Green Roofs: A Sustainable Design

Green roofs aren’t particularly a new innovation; however, a resurgence in sustainable-focused living has helped increase the popularity of these “living roofs” in major cities across the US. Green roofs are roofs partially or completely covered with vegetation such as native grasses and flowering plants like lavender. Customers are finding the modern green roof beneficial, both environmentally and financially, and as the demand for green roofs increases companies like Greensulate are coming to the forefront in green roof production.

What started out as a 10-person company has seen a 400 percent growth in business in 2010 in the wake of the green roof trend. As a result, Greensulate has been named by Businessweek “one of America’s Most Promising Startups.” Greensulate specializes in constructing green roofs. Very simply put a green roof is a living extension of an existing or newly constructed roof. It incorporates a water proofing membrane and root barrier, a green roof system, a drainage system, and a lightweight growing medium and plants. Each green roof Greensulate makes is unique, reflecting its owner’s needs, the particulars of the roof, and the geographic location of the building. There are three types of green roofs: extensive, intensive and hybrid. Extensive has a growing medium less than 6 inches while intensive has a growing medium greater than 6 inches. Hybrid green roofs, on the other hand, contain elements of both. The choice between extensive or intensive depends on access, budget, maintenance, visibility, and load bearing capacity. However, most green roofs are commonly composed of a waterproof barrier, insulation, drainage/root barrier, substrate and vegetation as seen in the diagram below.

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Green roofs serve several purposes for a building. Green roofs are amazing in their ability to clean and cool the air, beautify urban space and keep storm water out of sewers and waterways. This living architecture cleans the surrounding air, consuming carbon dioxide and emitting oxygen in the process. Green roofs reduce the volume of storm water runoff by absorbing and retaining water that would otherwise flood the storm sewer system resulting in sewage spills and overflows. This ability to absorb and retain water also helps filter heavy metals out of rainwater. Green roofs have also been known to provide insulation for the building, create a habitat for wildlife, and help lower urban air temperatures. It is apparent that the environmental benefits of a green roof are numerous.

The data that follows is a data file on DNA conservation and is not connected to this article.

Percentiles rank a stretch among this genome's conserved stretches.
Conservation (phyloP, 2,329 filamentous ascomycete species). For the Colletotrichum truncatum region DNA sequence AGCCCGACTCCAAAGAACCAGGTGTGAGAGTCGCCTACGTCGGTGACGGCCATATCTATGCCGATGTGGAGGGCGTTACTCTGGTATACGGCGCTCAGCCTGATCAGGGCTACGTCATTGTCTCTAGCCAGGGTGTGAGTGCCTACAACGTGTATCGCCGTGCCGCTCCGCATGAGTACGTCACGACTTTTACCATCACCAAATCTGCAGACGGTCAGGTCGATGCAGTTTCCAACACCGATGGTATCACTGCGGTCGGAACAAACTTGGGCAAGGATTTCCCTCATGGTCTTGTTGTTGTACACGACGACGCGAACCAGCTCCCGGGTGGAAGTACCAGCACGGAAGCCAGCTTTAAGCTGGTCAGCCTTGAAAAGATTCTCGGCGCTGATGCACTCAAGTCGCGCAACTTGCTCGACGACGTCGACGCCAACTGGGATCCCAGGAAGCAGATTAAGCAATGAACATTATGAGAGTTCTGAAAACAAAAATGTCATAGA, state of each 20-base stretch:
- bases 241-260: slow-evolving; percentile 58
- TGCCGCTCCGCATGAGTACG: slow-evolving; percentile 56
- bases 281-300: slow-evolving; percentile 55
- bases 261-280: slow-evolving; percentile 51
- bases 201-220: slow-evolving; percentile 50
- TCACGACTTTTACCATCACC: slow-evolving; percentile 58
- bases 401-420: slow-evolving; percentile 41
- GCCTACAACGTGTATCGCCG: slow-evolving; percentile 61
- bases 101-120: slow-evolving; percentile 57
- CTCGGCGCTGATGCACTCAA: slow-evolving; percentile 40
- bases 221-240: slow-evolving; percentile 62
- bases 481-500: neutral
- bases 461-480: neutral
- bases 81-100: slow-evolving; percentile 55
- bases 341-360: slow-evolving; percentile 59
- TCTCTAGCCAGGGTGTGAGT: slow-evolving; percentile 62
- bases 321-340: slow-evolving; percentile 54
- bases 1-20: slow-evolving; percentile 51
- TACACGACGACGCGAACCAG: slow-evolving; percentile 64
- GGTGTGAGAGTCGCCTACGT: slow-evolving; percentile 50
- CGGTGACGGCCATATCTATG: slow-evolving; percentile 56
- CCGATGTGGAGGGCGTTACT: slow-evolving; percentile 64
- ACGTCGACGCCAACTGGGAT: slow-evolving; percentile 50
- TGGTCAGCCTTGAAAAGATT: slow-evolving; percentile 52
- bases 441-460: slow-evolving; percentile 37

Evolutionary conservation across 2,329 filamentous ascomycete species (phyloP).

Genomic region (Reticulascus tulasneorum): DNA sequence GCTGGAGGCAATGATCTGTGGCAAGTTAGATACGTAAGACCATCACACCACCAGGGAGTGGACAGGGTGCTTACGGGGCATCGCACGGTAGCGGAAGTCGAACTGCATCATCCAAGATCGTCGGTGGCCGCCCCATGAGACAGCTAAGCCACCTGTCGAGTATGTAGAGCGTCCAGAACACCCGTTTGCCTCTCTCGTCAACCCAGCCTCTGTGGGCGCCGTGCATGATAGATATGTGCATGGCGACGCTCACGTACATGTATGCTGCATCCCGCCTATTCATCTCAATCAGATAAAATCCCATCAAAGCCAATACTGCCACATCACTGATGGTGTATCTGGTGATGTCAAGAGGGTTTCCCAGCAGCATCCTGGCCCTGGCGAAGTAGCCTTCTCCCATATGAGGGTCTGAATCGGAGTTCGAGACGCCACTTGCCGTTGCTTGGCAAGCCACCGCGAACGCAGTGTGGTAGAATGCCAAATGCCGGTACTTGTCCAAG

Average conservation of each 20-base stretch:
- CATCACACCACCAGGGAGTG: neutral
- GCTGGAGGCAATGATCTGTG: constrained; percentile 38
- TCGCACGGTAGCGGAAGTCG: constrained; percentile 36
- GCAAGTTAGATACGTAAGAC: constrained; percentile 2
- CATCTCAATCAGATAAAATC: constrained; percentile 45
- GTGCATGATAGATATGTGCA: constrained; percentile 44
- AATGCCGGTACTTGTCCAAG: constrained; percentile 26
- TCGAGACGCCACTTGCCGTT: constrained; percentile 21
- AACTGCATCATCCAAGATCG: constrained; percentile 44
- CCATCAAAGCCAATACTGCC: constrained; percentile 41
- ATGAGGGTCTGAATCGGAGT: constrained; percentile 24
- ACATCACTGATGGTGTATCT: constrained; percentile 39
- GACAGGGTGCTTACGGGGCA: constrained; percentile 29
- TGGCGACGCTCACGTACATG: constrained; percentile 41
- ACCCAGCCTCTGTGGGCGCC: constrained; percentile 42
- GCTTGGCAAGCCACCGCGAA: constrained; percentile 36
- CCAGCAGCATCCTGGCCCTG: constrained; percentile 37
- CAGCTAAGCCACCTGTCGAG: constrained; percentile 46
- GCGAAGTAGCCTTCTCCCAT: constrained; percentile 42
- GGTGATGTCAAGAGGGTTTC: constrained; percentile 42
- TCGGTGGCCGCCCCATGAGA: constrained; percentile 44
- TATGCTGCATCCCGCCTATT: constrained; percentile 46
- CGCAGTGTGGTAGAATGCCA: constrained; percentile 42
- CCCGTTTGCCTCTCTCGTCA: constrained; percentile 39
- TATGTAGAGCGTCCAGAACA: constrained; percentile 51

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While a green roof greatly improves the aesthetics of the immediate area, green roofs can also reward a building owner with long term financial benefits. Based on Gallup polls and current real estate statistics, green roofs add proven value to the building. They can also reduce energy costs and extended the life of the roof by more than 50%. A green roof is often the key component of an autonomous building.

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However, as beneficial as the green roof is to both the environment and the building owner’s wallet, it is not without disadvantages. The main disadvantage of a green roof is the higher initial cost of the building structure, waterproofing systems and root barriers. The additional mass of the soil substrate and retained water can require additional structural support. Depending on what kind of green roof it is, the maintenance costs could be higher, but some types of green roofs have little or no ongoing costs. Some kinds of green roofs also place higher demands on the waterproofing system of the structure both because water is retained on the roof and due to the possibility of roots penetrating the waterproof membrane.

While it may seem undesirable to pay such a large upfront cost for a green roof, the long term benefits outweigh the initial cost. Over time a green roof both saves the building owner money and helps the environment. When it comes down to finding new ways to incorporate sustainable design into every day life consider the green roof.

6 thoughts on “Green Roofs: A Sustainable Design

  1. Highly interested, I want to start a roof business in Saudi Arabia. I need all the help I can get. I want to start by building a small on my Villa roof, I have 9×9 M2 area. can I order some materials? I want the derange matts.

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  4. Pingback: 6 Successful, Sustainable Green Roof Projects | Green Buildings & Architecture | PowerHouse Growers

  5. Hello Onm5006,
    Thanks for that, I have to do a sheet on green roof designs, but I don’t know where to start. If you could give me a site that would help answer one or more of the following questions, that would be greatly appreciated!

    1. What is the definition to a sustainable, green roof design?

    2. What are the components (layers) to a sustainable, green roof?

    3. What are the benefits to a sustainable, green roof design?

    4. What are the disadvantages of a sustainable, green roof design?

    5. Are there specific requirements that need to be met regarding the pitch and slope of a roof prior to a green roof installation?

    6. What types of materials are used in a green roof design?

    Any help would be appreciated!
    Thx.

  6. Very interesting. Indeed sustainability can be achieved by incorporating natural elements themselves into architectural design. Two examples could be the Quai Branly Museum in Paris (http://goo.gl/maps/8vkzX) and much of the portfolio of designer Fernando Laposse (http://www.fernandolaposse.com/projects/lufa-series/). There are many benefits to their implementation, yet the hurdles that they pose for their execution are probably what keeps them from being prevalent.

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